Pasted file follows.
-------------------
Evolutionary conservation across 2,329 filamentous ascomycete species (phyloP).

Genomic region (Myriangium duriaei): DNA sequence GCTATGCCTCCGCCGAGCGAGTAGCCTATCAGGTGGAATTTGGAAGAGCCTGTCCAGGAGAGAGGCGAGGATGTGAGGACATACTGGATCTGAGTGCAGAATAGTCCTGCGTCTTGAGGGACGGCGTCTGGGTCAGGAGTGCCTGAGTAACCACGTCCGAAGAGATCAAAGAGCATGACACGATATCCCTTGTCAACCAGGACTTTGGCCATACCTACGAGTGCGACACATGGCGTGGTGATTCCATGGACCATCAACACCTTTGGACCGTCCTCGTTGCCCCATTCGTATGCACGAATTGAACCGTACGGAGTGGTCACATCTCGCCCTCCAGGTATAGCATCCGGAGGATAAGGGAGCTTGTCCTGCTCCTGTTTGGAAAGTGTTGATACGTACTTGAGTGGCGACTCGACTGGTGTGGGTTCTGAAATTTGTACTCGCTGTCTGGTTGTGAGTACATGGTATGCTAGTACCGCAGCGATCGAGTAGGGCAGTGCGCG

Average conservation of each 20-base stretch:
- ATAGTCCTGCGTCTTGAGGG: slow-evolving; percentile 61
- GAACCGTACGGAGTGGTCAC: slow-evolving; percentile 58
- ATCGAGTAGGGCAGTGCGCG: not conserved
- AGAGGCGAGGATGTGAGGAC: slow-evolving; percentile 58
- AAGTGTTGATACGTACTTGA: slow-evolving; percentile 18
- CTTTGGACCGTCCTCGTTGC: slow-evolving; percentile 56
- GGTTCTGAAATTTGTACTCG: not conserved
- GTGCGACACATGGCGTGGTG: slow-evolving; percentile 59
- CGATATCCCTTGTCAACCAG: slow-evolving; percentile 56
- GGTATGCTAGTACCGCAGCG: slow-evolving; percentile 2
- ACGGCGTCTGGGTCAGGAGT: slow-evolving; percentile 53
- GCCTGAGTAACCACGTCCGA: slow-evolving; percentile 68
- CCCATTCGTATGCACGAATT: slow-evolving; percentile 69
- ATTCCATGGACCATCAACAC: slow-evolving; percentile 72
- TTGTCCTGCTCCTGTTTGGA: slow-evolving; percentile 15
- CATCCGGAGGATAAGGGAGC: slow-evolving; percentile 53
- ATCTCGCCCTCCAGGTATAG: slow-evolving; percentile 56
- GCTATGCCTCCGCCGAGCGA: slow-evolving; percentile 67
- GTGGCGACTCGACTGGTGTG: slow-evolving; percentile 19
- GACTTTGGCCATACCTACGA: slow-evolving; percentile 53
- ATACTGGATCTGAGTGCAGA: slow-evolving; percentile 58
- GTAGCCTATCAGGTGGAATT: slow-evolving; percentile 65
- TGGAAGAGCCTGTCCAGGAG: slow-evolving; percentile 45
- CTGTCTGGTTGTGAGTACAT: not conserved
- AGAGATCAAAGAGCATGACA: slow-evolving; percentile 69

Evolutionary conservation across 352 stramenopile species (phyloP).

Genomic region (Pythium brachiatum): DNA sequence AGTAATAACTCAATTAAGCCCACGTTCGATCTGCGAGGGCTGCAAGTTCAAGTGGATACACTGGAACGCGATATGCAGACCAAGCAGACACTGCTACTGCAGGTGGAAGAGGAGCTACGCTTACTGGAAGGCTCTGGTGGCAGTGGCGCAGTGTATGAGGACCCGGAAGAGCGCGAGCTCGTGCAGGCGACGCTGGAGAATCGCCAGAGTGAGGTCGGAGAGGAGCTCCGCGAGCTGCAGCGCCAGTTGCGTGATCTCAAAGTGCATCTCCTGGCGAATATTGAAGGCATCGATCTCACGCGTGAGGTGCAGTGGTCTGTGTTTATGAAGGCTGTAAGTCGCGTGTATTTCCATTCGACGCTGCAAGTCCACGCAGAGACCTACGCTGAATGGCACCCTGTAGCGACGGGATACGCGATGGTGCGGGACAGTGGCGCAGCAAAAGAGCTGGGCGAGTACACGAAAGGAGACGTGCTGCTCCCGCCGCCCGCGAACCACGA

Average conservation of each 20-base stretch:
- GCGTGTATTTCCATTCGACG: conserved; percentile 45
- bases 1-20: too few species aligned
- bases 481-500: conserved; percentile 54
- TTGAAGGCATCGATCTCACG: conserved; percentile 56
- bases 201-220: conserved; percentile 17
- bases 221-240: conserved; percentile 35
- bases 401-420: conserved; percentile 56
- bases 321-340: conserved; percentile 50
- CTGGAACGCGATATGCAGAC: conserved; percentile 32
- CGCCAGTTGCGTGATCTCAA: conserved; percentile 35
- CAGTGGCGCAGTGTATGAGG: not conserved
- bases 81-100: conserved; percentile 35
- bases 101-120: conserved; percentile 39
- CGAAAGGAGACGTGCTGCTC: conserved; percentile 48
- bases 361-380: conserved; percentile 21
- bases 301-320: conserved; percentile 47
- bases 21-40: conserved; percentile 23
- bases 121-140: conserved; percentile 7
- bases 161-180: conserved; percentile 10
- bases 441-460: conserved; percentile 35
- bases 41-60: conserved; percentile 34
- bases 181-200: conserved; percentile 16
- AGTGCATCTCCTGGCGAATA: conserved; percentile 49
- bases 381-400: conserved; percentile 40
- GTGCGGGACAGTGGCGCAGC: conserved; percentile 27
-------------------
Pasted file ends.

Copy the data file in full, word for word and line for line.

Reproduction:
Evolutionary conservation across 2,329 filamentous ascomycete species (phyloP).

Genomic region (Myriangium duriaei): DNA sequence GCTATGCCTCCGCCGAGCGAGTAGCCTATCAGGTGGAATTTGGAAGAGCCTGTCCAGGAGAGAGGCGAGGATGTGAGGACATACTGGATCTGAGTGCAGAATAGTCCTGCGTCTTGAGGGACGGCGTCTGGGTCAGGAGTGCCTGAGTAACCACGTCCGAAGAGATCAAAGAGCATGACACGATATCCCTTGTCAACCAGGACTTTGGCCATACCTACGAGTGCGACACATGGCGTGGTGATTCCATGGACCATCAACACCTTTGGACCGTCCTCGTTGCCCCATTCGTATGCACGAATTGAACCGTACGGAGTGGTCACATCTCGCCCTCCAGGTATAGCATCCGGAGGATAAGGGAGCTTGTCCTGCTCCTGTTTGGAAAGTGTTGATACGTACTTGAGTGGCGACTCGACTGGTGTGGGTTCTGAAATTTGTACTCGCTGTCTGGTTGTGAGTACATGGTATGCTAGTACCGCAGCGATCGAGTAGGGCAGTGCGCG

Average conservation of each 20-base stretch:
- ATAGTCCTGCGTCTTGAGGG: slow-evolving; percentile 61
- GAACCGTACGGAGTGGTCAC: slow-evolving; percentile 58
- ATCGAGTAGGGCAGTGCGCG: not conserved
- AGAGGCGAGGATGTGAGGAC: slow-evolving; percentile 58
- AAGTGTTGATACGTACTTGA: slow-evolving; percentile 18
- CTTTGGACCGTCCTCGTTGC: slow-evolving; percentile 56
- GGTTCTGAAATTTGTACTCG: not conserved
- GTGCGACACATGGCGTGGTG: slow-evolving; percentile 59
- CGATATCCCTTGTCAACCAG: slow-evolving; percentile 56
- GGTATGCTAGTACCGCAGCG: slow-evolving; percentile 2
- ACGGCGTCTGGGTCAGGAGT: slow-evolving; percentile 53
- GCCTGAGTAACCACGTCCGA: slow-evolving; percentile 68
- CCCATTCGTATGCACGAATT: slow-evolving; percentile 69
- ATTCCATGGACCATCAACAC: slow-evolving; percentile 72
- TTGTCCTGCTCCTGTTTGGA: slow-evolving; percentile 15
- CATCCGGAGGATAAGGGAGC: slow-evolving; percentile 53
- ATCTCGCCCTCCAGGTATAG: slow-evolving; percentile 56
- GCTATGCCTCCGCCGAGCGA: slow-evolving; percentile 67
- GTGGCGACTCGACTGGTGTG: slow-evolving; percentile 19
- GACTTTGGCCATACCTACGA: slow-evolving; percentile 53
- ATACTGGATCTGAGTGCAGA: slow-evolving; percentile 58
- GTAGCCTATCAGGTGGAATT: slow-evolving; percentile 65
- TGGAAGAGCCTGTCCAGGAG: slow-evolving; percentile 45
- CTGTCTGGTTGTGAGTACAT: not conserved
- AGAGATCAAAGAGCATGACA: slow-evolving; percentile 69

Evolutionary conservation across 352 stramenopile species (phyloP).

Genomic region (Pythium brachiatum): DNA sequence AGTAATAACTCAATTAAGCCCACGTTCGATCTGCGAGGGCTGCAAGTTCAAGTGGATACACTGGAACGCGATATGCAGACCAAGCAGACACTGCTACTGCAGGTGGAAGAGGAGCTACGCTTACTGGAAGGCTCTGGTGGCAGTGGCGCAGTGTATGAGGACCCGGAAGAGCGCGAGCTCGTGCAGGCGACGCTGGAGAATCGCCAGAGTGAGGTCGGAGAGGAGCTCCGCGAGCTGCAGCGCCAGTTGCGTGATCTCAAAGTGCATCTCCTGGCGAATATTGAAGGCATCGATCTCACGCGTGAGGTGCAGTGGTCTGTGTTTATGAAGGCTGTAAGTCGCGTGTATTTCCATTCGACGCTGCAAGTCCACGCAGAGACCTACGCTGAATGGCACCCTGTAGCGACGGGATACGCGATGGTGCGGGACAGTGGCGCAGCAAAAGAGCTGGGCGAGTACACGAAAGGAGACGTGCTGCTCCCGCCGCCCGCGAACCACGA

Average conservation of each 20-base stretch:
- GCGTGTATTTCCATTCGACG: conserved; percentile 45
- bases 1-20: too few species aligned
- bases 481-500: conserved; percentile 54
- TTGAAGGCATCGATCTCACG: conserved; percentile 56
- bases 201-220: conserved; percentile 17
- bases 221-240: conserved; percentile 35
- bases 401-420: conserved; percentile 56
- bases 321-340: conserved; percentile 50
- CTGGAACGCGATATGCAGAC: conserved; percentile 32
- CGCCAGTTGCGTGATCTCAA: conserved; percentile 35
- CAGTGGCGCAGTGTATGAGG: not conserved
- bases 81-100: conserved; percentile 35
- bases 101-120: conserved; percentile 39
- CGAAAGGAGACGTGCTGCTC: conserved; percentile 48
- bases 361-380: conserved; percentile 21
- bases 301-320: conserved; percentile 47
- bases 21-40: conserved; percentile 23
- bases 121-140: conserved; percentile 7
- bases 161-180: conserved; percentile 10
- bases 441-460: conserved; percentile 35
- bases 41-60: conserved; percentile 34
- bases 181-200: conserved; percentile 16
- AGTGCATCTCCTGGCGAATA: conserved; percentile 49
- bases 381-400: conserved; percentile 40
- GTGCGGGACAGTGGCGCAGC: conserved; percentile 27